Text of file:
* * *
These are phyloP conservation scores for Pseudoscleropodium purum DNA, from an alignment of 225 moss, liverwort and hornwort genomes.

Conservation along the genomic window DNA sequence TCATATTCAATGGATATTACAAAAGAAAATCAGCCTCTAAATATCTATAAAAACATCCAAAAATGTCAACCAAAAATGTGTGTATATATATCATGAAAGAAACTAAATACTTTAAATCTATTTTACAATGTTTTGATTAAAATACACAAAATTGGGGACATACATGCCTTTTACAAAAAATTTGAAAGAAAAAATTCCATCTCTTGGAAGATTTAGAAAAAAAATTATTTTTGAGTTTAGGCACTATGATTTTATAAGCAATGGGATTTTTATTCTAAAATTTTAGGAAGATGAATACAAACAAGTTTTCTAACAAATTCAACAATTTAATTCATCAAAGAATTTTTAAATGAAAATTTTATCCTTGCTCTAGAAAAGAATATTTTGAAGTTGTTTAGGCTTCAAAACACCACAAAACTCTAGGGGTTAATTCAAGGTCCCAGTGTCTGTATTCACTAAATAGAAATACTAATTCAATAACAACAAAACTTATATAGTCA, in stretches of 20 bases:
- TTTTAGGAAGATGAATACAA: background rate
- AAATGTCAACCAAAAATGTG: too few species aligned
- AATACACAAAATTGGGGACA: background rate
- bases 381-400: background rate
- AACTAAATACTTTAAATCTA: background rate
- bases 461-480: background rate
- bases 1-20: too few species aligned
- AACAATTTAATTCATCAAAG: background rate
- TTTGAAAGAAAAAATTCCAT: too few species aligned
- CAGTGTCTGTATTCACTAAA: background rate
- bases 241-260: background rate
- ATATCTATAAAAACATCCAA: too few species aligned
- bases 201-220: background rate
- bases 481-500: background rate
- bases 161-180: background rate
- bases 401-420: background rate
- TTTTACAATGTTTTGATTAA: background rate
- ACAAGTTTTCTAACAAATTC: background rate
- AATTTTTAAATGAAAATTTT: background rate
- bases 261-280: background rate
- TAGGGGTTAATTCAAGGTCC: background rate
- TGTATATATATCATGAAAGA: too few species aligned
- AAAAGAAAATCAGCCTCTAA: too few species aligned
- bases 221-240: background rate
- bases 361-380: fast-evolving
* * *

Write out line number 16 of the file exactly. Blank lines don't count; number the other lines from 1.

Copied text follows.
- bases 481-500: background rate